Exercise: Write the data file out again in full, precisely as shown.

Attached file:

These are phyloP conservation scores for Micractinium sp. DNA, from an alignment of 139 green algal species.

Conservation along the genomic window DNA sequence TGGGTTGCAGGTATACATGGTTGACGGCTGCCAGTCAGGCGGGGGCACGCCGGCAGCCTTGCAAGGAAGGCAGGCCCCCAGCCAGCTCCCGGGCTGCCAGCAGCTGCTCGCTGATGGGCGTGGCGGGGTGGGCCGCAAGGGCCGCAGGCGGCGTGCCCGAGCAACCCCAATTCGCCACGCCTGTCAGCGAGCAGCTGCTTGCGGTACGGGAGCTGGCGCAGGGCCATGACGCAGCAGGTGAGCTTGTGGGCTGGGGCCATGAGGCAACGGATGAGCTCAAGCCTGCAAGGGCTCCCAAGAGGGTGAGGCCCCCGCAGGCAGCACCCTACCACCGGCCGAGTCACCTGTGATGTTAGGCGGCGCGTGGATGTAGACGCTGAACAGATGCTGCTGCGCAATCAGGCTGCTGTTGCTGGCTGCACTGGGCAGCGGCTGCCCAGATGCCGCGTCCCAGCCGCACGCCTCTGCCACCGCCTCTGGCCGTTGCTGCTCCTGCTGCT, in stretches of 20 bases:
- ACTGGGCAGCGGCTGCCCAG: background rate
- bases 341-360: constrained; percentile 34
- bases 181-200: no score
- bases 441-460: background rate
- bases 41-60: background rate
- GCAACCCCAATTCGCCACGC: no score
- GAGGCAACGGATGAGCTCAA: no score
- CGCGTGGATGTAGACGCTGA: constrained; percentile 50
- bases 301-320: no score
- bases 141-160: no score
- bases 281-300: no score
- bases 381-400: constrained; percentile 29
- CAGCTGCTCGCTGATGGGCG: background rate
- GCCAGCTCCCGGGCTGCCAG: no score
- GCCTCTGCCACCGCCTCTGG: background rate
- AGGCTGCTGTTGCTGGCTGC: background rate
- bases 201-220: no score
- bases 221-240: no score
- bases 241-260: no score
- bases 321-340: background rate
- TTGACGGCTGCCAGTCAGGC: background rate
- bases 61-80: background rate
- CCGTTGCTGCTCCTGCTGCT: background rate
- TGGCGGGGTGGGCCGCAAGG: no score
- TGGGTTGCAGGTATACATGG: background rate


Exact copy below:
These are phyloP conservation scores for Micractinium sp. DNA, from an alignment of 139 green algal species.

Conservation along the genomic window DNA sequence TGGGTTGCAGGTATACATGGTTGACGGCTGCCAGTCAGGCGGGGGCACGCCGGCAGCCTTGCAAGGAAGGCAGGCCCCCAGCCAGCTCCCGGGCTGCCAGCAGCTGCTCGCTGATGGGCGTGGCGGGGTGGGCCGCAAGGGCCGCAGGCGGCGTGCCCGAGCAACCCCAATTCGCCACGCCTGTCAGCGAGCAGCTGCTTGCGGTACGGGAGCTGGCGCAGGGCCATGACGCAGCAGGTGAGCTTGTGGGCTGGGGCCATGAGGCAACGGATGAGCTCAAGCCTGCAAGGGCTCCCAAGAGGGTGAGGCCCCCGCAGGCAGCACCCTACCACCGGCCGAGTCACCTGTGATGTTAGGCGGCGCGTGGATGTAGACGCTGAACAGATGCTGCTGCGCAATCAGGCTGCTGTTGCTGGCTGCACTGGGCAGCGGCTGCCCAGATGCCGCGTCCCAGCCGCACGCCTCTGCCACCGCCTCTGGCCGTTGCTGCTCCTGCTGCT, in stretches of 20 bases:
- ACTGGGCAGCGGCTGCCCAG: background rate
- bases 341-360: constrained; percentile 34
- bases 181-200: no score
- bases 441-460: background rate
- bases 41-60: background rate
- GCAACCCCAATTCGCCACGC: no score
- GAGGCAACGGATGAGCTCAA: no score
- CGCGTGGATGTAGACGCTGA: constrained; percentile 50
- bases 301-320: no score
- bases 141-160: no score
- bases 281-300: no score
- bases 381-400: constrained; percentile 29
- CAGCTGCTCGCTGATGGGCG: background rate
- GCCAGCTCCCGGGCTGCCAG: no score
- GCCTCTGCCACCGCCTCTGG: background rate
- AGGCTGCTGTTGCTGGCTGC: background rate
- bases 201-220: no score
- bases 221-240: no score
- bases 241-260: no score
- bases 321-340: background rate
- TTGACGGCTGCCAGTCAGGC: background rate
- bases 61-80: background rate
- CCGTTGCTGCTCCTGCTGCT: background rate
- TGGCGGGGTGGGCCGCAAGG: no score
- TGGGTTGCAGGTATACATGG: background rate